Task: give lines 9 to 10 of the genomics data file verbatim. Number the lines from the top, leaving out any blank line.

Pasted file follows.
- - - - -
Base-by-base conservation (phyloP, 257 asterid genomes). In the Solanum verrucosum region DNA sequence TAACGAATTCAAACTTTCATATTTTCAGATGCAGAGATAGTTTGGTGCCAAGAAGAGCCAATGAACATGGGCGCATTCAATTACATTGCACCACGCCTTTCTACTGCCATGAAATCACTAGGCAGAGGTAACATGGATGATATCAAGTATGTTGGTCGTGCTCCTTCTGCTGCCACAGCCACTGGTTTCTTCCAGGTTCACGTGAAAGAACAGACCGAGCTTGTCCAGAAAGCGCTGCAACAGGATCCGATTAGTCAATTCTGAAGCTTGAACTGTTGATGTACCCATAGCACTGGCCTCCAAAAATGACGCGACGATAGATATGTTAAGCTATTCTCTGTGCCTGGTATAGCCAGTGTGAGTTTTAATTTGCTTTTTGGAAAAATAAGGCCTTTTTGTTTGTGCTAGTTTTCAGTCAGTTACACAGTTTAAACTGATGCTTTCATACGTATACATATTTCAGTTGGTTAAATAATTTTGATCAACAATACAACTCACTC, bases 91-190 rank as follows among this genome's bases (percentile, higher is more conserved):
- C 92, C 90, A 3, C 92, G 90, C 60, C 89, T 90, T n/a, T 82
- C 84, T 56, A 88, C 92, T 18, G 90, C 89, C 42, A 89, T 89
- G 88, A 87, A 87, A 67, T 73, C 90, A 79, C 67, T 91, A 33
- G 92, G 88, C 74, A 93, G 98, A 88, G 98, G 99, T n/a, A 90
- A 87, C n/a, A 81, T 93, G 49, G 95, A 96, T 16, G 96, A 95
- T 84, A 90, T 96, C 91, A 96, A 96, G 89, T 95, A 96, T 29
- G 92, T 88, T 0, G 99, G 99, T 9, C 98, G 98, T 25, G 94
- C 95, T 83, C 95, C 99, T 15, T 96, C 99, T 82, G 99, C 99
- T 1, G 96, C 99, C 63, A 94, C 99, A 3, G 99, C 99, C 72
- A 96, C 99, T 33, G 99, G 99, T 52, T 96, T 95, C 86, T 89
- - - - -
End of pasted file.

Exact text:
- C 95, T 83, C 95, C 99, T 15, T 96, C 99, T 82, G 99, C 99
- T 1, G 96, C 99, C 63, A 94, C 99, A 3, G 99, C 99, C 72